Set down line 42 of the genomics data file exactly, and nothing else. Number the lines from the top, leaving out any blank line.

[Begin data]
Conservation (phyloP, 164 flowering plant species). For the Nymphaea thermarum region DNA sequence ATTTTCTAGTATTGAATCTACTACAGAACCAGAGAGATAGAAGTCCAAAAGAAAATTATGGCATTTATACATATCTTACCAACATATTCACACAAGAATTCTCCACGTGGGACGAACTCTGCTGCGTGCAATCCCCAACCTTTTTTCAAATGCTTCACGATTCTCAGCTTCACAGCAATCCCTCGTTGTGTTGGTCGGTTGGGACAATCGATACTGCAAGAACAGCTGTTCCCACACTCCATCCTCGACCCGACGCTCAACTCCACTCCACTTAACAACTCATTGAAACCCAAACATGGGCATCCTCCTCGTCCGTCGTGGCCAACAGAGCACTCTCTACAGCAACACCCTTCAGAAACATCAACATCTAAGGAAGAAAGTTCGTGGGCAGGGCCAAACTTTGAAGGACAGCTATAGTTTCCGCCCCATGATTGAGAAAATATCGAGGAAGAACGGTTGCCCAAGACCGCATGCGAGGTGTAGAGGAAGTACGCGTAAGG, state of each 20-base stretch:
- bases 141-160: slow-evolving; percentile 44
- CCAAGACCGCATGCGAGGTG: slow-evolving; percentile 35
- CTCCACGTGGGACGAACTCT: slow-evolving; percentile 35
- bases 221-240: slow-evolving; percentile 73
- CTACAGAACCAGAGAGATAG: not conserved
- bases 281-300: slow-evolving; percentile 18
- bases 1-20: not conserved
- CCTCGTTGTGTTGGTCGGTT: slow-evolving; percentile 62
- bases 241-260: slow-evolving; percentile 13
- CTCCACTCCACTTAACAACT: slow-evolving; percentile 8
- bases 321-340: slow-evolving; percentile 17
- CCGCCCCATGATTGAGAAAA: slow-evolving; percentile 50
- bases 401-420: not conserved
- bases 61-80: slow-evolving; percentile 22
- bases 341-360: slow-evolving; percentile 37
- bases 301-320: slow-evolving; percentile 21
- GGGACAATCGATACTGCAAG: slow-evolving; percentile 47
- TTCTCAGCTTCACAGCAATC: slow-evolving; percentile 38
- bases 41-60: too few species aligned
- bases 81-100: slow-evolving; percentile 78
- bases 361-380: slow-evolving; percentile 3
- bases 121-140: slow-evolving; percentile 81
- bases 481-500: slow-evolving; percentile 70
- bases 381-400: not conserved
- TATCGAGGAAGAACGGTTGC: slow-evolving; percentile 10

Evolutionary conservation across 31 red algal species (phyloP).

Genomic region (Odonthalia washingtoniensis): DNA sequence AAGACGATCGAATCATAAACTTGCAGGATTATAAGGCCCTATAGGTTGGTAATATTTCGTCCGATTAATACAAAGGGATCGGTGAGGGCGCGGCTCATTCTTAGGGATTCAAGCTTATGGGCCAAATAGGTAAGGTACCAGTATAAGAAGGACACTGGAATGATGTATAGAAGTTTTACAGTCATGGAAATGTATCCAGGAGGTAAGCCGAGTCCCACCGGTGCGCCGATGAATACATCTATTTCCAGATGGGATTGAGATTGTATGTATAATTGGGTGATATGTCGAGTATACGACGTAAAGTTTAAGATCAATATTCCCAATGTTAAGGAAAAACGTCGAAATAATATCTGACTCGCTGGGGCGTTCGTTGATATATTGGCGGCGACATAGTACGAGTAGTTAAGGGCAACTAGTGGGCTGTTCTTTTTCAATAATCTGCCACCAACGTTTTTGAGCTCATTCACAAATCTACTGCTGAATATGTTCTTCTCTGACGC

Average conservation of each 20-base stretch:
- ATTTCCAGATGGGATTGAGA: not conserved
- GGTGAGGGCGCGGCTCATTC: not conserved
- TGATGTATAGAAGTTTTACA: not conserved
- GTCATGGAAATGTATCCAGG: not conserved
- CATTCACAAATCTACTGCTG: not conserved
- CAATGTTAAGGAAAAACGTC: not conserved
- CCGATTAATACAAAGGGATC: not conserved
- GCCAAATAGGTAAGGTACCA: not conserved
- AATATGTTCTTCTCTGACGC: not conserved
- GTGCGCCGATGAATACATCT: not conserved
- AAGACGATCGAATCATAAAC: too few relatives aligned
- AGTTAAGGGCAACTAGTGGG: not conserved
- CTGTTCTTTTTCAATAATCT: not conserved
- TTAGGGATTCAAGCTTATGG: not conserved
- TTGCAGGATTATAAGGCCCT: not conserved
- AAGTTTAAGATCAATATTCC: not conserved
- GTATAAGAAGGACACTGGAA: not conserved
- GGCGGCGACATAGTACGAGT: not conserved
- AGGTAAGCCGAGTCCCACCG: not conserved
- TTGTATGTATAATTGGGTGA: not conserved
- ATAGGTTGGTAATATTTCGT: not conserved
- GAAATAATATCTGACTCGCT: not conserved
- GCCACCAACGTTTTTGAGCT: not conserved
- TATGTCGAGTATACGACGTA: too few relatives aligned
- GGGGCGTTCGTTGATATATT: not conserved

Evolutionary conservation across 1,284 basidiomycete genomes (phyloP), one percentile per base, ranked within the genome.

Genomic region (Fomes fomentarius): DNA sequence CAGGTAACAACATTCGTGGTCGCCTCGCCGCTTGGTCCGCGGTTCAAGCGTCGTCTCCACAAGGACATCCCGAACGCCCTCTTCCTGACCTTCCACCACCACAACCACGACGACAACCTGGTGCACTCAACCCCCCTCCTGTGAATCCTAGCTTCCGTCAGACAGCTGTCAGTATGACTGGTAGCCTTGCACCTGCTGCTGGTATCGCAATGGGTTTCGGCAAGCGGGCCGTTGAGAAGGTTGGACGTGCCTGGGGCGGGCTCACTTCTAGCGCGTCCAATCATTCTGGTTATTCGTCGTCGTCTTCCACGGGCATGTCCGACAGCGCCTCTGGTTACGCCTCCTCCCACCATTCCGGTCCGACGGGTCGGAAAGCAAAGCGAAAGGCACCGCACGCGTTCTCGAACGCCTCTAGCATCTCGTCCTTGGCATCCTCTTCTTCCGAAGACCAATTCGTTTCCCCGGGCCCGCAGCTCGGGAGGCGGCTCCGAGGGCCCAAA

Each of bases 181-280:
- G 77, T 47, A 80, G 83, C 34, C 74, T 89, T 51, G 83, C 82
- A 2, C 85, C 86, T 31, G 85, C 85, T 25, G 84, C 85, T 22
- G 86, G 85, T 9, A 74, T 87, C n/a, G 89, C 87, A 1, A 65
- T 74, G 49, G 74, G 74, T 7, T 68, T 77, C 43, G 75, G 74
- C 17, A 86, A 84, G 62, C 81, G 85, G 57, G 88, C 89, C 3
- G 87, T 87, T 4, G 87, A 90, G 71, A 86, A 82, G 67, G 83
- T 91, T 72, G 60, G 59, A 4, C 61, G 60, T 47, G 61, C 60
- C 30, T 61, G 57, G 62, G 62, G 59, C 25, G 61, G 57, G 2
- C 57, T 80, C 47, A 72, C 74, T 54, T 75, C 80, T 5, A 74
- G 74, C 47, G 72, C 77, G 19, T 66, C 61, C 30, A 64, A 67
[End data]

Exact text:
- CTGTTCTTTTTCAATAATCT: not conserved